Browsing articles in "Weekly Market Update"

100 Months of Jobs Growth

Feb 1, 2019   //   by Bruce Mason   //   Weekly Market Update  //  No Comments

It was another good week in the markets with lots of good earnings announcements and a Dow Jones Industrial Average reclaiming 25,000 for the first time since early December.  In fact, the month that just ended saw a large reversal of the selloff in December and marks the best January in the past thirty years.  The bulk of the news this week regarded earnings which came in as expected or better.  The few companies that missed analyst expectations or surprised investors with lowered future guidance were punished.  However, investors appear more forgiving this earnings season than most considering that expectations have come down considerably.

Aside from earnings announcements, the Federal Reserve met this week to discuss interest rate policy.  Having done a full 180-degree turn over the past two months, it should not come as a surprise that they held off raising interest rates at this meeting.  Perhaps the real surprise is that the hawkish Fed is turning into quite the dove, suggesting that not only could all rate hikes be off the table this year, but that it is considering an end to its balance sheet reduction program.  You’ll remember the Fed’s balance sheet grew to over $4 trillion during the financial crisis of 2008 due to quantitative easing aimed at stabilizing the economy.  It has spent the past year slowly reducing its balance sheet to the tune of approximately $50 billion per month.  Fed Chair, Jerome Powell, suggested it might have to reevaluate this unwinding which sent the markets higher.  A dovish Fed is not worth fighting.

The big news came today in the form of the jobs report which stated 304,000 jobs were created last month.  This now represents 100 months of job gains.  As might be expected, people who previously decided to leave the workforce are reentering the market pushing the labor participation rate up.  Additionally, the lack of available workers has pushed wages higher by 3.2%.  These indicators remain favorable, aside from the good earnings announcements mentioned above.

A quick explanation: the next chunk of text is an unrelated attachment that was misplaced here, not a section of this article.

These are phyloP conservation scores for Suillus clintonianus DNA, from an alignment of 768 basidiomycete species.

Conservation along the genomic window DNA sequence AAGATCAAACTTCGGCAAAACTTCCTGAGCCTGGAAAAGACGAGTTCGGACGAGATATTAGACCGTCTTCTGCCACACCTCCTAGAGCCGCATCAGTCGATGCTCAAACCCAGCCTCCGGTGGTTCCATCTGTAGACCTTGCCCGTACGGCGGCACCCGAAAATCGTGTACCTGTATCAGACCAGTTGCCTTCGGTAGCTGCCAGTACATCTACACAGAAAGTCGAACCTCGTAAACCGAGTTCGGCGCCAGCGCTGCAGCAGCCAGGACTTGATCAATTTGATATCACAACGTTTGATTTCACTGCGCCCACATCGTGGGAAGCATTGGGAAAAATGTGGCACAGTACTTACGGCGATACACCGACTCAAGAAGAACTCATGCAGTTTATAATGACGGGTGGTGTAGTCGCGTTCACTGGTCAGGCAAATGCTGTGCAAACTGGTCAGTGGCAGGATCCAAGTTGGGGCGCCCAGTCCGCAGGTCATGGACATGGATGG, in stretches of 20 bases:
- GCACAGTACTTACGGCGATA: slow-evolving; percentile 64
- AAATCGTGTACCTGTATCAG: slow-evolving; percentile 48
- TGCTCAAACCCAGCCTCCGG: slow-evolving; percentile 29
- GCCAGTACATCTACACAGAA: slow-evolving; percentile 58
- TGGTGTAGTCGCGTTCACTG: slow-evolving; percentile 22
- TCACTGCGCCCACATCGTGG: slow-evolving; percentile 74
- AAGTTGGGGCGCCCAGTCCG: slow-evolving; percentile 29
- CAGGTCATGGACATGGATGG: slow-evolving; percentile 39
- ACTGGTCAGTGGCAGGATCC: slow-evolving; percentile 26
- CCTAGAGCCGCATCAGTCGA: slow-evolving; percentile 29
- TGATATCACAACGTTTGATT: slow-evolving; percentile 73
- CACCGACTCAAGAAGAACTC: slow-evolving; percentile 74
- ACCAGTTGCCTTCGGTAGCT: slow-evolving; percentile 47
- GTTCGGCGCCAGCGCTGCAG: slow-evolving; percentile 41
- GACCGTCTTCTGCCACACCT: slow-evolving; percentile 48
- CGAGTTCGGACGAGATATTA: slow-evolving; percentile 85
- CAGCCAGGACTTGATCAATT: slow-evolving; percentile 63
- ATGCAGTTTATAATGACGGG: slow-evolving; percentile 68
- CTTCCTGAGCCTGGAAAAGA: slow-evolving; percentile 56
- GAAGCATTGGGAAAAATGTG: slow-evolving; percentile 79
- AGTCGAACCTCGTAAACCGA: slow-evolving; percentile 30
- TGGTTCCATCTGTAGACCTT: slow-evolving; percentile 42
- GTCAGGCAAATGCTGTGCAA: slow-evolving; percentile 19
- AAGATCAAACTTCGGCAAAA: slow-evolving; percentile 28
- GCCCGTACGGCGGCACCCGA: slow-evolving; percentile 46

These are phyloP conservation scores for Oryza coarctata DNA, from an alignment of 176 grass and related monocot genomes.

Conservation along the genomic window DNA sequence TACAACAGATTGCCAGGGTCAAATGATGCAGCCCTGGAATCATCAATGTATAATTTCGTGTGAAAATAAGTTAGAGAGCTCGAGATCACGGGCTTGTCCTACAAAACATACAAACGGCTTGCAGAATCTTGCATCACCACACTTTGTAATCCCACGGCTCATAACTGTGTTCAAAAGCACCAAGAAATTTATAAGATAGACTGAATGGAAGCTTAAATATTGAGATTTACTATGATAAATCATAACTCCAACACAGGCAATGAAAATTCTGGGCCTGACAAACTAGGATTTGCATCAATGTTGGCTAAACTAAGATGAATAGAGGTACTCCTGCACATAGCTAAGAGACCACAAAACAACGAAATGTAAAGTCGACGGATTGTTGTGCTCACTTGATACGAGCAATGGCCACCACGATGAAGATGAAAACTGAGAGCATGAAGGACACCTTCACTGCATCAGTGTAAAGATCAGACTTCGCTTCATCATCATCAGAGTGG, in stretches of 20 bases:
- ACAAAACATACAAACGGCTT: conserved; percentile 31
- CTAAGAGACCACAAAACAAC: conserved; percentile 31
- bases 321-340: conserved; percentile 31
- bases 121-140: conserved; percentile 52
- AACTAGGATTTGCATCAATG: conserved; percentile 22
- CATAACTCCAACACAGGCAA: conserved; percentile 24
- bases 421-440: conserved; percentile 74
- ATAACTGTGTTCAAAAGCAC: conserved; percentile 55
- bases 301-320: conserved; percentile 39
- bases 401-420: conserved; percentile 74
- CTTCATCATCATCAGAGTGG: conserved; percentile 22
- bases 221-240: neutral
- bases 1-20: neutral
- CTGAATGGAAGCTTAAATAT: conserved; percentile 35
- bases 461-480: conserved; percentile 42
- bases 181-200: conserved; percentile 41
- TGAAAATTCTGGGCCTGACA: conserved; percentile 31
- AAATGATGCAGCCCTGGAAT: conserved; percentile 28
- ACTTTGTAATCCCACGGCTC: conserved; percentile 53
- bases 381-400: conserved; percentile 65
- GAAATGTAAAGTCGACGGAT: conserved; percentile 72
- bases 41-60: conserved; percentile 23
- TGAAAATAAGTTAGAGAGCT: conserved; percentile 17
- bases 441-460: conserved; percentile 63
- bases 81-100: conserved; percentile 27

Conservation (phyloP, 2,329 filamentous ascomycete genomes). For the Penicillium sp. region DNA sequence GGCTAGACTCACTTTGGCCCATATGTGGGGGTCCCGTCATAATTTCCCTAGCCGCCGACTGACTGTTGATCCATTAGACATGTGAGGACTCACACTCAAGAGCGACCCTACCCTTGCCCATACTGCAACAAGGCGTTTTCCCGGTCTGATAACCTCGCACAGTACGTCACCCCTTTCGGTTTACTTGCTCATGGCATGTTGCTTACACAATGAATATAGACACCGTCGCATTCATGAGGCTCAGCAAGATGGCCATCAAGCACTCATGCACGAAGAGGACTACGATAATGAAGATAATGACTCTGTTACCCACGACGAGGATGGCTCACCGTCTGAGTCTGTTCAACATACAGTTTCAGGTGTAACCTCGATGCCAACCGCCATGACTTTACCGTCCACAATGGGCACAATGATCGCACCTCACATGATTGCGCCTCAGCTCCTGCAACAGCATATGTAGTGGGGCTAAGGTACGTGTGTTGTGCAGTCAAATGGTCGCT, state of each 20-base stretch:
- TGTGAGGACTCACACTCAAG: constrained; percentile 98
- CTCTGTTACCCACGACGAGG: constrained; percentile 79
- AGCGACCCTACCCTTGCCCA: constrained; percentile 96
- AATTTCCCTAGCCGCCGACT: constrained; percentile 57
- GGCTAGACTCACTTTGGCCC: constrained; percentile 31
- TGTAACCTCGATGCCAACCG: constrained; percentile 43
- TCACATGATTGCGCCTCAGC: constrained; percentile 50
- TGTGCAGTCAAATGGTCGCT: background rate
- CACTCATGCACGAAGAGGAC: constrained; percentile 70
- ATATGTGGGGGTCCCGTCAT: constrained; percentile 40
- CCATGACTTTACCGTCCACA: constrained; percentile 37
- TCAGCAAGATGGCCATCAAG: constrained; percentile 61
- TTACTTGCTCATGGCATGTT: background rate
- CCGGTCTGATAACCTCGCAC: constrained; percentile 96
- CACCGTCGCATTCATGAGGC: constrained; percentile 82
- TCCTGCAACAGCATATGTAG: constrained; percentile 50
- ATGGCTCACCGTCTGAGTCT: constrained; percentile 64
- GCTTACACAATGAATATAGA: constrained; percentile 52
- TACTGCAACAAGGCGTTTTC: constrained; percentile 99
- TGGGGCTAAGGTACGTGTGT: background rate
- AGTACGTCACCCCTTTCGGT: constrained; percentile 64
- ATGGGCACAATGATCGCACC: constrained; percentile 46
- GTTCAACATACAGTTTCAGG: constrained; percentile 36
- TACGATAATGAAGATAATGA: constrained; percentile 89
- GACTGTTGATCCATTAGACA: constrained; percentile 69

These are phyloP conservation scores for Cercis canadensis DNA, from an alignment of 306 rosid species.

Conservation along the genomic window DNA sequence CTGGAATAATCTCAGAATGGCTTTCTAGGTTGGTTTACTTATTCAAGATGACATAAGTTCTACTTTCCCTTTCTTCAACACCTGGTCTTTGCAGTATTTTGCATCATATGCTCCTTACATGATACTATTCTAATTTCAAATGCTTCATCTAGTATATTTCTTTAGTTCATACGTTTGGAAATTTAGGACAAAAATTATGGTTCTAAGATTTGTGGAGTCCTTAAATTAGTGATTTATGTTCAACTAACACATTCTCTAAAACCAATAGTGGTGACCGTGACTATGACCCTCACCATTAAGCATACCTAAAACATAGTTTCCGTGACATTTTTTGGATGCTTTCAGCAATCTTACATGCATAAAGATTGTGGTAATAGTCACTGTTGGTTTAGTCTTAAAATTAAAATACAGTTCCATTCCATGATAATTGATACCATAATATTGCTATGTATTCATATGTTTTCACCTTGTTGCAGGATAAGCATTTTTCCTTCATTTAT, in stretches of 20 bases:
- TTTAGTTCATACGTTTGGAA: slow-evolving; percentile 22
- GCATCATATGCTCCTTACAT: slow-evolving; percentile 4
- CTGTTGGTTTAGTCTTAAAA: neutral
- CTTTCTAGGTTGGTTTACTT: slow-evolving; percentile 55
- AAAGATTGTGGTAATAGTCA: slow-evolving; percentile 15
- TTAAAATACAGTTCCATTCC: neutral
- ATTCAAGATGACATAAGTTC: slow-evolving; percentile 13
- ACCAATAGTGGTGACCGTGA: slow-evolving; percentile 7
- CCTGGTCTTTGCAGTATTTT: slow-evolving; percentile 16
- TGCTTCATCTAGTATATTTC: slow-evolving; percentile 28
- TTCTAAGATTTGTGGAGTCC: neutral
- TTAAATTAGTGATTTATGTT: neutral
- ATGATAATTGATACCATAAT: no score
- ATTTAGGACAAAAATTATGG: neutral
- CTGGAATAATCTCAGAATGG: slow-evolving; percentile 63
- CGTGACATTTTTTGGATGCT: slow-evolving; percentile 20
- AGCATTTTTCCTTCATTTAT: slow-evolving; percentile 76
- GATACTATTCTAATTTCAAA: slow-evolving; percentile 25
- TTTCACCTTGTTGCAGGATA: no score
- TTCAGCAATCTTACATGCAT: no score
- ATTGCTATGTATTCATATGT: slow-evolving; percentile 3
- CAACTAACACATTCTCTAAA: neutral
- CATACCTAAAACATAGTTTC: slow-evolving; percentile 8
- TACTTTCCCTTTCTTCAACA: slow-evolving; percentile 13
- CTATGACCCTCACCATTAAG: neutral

In company news, we heard from Walmart who is aggressively seeking to hire more truck drivers.  The company says it will pay an average of $87,500 per year to its truck drivers starting next month.  However, before you quit your job to embrace the open road, it should be noted self-driving trucks are in testing as we speak.  We also heard from Foxconn who said it might not build an LCD plant in Wisconsin after all.  However, breaking news this afternoon suggests this on-again, off-again deal appears on-again after President Trump reminded Foxconn of its commitments to both Wisconsin and the White House.  Time will tell if the economic reality trumps political pressure.  And lastly, T-Mobile and Sprint, who are trying to gain approval to merger, have announced it plans on hiring 5,600 additional employees in five new customer service centers spread throughout the country.  This comes as a bit of a surprise since most mergers seek to find synergies and aim to reduce costs.

In closing I admit I had a hard time coming up with this week’s story of the week.  I was so focused on the deluge of earnings announcements that I seemingly didn’t read much else.  However, I reached deep into my old stories file to come up with this one.  Last September, Merriam-Webster announced it would add 25 new words to the dictionary.  This isn’t an unusual event since new words are being created all the time.  However, codifying them into the dictionary gives these words, which might have previously been slang, more weight.  You’ll undoubtedly recognize many, although some may have you scratching your head.  I’ll give you five that I found fun:

  1. TL;DR (abbrev): “Too long; didn’t read – used to say that something would require too much time to read.”
  2. Adorbs (adj.): “Extremely charming or appealing; adorable.”
  3. Guac (n.): Guacamole
  4. Generation Z (n.): The generation of people born in the late 1990s and early 2000s.
  5. Hangry (adj.): “Irritable or angry because of hunger.”

Now you know.

February 1, 2019

The Shutdown Comes to an End (for now)

Jan 25, 2019   //   by Bruce Mason   //   Weekly Market Update  //  No Comments